photo: GoldenGoose. rider: dozzerboy.

After being on the trail for more than five and a half hours, we decided to ride a bit more and explore the Cloudland Connector trail. Looking at the map, we figured we could ride singletrack to the trailhead on the other end then return on the paved highway if necessary. The signs indicated it was about 7.5 miles to the end and conditions started off fast!

We reached the highway in no time but realized we had ridden less than 2 miles. Turns out our map didn’t show the rest of the Cloudland Connector trail so we didn’t know what to expect from the rest of the ride. After the highway, the trail pointed downhill and appeared to be entering a canyon. Not sure if the trail would turn back up the other side, we decided to call it quits and head back to the car.

In the end our trail time was 6 hours, 20 minutes – not a bad ride for a Thursday. On the drive back, Greg said 5 Points might just be the best trail system in Georgia and I think he’s right. As part of SORBA Chattanooga’s vision for 100 miles of singletrack in the area, 5 Points is an amazing trail system and a huge accomplishment. Upon further research, I found this tidbit from the Lula Lake Land Trust – “Development should be patterned on a comparable facility at Tsali in the Nantahala National Forest.”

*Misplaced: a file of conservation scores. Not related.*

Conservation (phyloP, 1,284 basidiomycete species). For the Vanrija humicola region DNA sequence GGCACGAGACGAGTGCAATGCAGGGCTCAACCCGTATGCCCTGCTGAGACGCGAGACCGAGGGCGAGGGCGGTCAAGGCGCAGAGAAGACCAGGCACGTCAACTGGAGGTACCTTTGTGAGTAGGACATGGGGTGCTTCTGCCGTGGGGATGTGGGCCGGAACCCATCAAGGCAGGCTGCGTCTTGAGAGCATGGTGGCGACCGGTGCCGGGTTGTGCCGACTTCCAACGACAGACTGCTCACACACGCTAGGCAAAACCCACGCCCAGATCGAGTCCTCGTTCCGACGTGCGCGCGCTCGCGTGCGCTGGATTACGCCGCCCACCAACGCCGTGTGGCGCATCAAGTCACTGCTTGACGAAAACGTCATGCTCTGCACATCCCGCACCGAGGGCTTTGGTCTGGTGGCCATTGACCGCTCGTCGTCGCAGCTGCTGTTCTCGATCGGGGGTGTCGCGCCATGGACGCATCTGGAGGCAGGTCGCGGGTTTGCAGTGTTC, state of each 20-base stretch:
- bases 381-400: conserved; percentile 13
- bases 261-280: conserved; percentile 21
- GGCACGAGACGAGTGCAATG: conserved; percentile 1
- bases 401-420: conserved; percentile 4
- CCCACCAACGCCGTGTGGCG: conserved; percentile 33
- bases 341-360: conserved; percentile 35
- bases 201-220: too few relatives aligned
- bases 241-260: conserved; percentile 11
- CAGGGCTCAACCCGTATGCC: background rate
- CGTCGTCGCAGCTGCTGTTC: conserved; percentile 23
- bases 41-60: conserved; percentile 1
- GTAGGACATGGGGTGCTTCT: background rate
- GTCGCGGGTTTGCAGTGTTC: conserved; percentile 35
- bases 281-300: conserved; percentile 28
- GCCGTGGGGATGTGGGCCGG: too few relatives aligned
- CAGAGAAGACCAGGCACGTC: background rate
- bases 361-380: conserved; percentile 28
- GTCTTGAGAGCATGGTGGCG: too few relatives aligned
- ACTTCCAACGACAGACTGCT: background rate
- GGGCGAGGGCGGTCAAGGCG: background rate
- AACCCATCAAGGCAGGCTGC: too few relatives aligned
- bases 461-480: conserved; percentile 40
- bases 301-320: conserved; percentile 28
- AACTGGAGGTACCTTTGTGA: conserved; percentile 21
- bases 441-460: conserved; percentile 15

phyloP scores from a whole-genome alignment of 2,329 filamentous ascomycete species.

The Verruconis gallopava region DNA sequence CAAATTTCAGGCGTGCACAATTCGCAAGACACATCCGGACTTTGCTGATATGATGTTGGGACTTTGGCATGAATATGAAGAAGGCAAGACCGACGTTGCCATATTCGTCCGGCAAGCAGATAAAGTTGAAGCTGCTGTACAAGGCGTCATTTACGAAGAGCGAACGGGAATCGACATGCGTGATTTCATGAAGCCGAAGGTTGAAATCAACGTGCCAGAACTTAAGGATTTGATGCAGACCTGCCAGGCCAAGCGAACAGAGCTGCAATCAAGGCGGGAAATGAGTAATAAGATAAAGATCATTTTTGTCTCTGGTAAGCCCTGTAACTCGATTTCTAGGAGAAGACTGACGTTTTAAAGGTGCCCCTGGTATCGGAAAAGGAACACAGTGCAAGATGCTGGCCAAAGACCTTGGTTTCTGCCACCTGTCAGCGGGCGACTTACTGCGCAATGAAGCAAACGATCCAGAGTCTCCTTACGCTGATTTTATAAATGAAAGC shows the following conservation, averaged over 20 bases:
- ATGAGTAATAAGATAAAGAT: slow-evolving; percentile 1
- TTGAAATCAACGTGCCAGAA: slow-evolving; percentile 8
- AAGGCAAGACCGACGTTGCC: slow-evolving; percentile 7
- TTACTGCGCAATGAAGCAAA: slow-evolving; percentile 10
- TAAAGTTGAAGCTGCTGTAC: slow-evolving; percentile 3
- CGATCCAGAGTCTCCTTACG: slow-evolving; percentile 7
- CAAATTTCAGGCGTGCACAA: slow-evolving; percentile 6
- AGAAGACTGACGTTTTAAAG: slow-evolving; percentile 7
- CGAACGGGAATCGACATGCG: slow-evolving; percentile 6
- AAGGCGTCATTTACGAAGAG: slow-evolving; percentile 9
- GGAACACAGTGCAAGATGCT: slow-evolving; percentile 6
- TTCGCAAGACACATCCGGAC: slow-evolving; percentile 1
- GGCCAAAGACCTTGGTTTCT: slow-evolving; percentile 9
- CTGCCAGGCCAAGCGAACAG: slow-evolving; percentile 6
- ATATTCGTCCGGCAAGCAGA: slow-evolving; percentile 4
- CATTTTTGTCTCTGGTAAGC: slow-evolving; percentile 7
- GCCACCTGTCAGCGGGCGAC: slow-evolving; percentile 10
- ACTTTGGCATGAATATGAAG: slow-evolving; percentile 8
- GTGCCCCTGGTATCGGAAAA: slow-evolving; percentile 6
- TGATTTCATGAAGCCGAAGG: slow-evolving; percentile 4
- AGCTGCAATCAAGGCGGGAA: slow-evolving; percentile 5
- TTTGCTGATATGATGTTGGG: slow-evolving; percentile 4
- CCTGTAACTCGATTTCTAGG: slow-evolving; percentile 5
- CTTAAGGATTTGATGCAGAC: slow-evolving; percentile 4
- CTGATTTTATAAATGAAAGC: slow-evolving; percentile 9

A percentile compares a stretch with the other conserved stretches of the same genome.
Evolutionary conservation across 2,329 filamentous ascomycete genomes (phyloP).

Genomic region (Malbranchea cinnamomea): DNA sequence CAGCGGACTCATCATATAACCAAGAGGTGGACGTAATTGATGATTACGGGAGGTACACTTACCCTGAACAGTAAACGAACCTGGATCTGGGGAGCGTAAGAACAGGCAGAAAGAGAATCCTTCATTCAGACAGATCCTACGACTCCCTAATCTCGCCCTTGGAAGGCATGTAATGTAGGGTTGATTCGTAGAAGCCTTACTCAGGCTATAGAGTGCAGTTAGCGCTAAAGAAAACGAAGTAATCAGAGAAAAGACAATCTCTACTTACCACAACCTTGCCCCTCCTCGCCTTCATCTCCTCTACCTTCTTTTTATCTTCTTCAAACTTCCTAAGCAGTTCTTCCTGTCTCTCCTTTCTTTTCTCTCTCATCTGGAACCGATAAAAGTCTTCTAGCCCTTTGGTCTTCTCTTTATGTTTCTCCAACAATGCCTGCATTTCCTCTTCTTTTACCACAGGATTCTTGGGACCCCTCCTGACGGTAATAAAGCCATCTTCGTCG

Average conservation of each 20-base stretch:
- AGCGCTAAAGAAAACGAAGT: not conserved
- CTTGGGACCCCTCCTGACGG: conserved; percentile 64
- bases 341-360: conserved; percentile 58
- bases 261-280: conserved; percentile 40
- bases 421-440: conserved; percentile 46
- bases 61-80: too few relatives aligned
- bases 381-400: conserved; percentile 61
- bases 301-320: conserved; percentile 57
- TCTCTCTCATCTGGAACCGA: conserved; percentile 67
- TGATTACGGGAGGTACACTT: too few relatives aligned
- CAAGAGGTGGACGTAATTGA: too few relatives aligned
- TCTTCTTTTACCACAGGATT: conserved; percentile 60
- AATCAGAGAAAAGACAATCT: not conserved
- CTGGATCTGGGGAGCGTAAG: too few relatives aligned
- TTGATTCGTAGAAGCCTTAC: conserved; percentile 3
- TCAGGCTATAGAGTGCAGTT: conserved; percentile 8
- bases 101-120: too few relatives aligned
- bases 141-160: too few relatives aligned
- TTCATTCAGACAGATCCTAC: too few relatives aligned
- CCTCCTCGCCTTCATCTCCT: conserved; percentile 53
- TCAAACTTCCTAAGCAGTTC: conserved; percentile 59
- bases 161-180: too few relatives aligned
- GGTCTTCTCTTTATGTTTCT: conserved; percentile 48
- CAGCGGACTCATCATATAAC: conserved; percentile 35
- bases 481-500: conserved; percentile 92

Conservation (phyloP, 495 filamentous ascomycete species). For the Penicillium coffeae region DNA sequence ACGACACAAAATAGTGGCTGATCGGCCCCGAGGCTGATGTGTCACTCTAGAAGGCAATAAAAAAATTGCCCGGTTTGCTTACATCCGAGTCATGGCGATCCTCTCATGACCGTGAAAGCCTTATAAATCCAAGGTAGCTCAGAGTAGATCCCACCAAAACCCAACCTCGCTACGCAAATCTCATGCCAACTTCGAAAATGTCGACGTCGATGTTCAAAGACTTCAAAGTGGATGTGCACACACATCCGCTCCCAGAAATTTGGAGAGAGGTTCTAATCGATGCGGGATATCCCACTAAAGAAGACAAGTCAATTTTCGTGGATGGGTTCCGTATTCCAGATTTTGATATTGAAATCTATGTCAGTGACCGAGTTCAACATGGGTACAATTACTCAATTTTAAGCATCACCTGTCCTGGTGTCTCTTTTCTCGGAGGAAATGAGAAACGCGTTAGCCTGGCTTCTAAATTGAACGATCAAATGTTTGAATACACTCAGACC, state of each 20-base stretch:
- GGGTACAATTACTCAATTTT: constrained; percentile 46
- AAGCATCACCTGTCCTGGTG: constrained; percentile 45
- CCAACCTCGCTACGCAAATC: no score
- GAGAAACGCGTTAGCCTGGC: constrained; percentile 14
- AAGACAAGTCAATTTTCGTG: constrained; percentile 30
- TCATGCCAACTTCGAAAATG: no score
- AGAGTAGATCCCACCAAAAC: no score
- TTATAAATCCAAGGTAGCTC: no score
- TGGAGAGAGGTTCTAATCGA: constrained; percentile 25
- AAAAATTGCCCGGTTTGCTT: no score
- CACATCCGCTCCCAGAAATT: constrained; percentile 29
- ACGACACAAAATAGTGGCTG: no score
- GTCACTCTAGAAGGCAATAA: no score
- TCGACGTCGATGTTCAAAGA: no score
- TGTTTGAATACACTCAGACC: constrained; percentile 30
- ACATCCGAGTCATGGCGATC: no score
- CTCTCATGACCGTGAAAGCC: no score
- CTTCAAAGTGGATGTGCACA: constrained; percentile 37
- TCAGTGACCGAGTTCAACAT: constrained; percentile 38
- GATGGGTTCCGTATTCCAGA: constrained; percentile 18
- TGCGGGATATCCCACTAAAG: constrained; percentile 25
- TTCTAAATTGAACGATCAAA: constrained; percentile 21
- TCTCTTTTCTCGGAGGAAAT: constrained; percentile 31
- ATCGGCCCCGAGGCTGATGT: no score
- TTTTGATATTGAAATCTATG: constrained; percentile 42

Watch out Tsali – 5 Points may just become the next crown jewel of southeastern singletrack!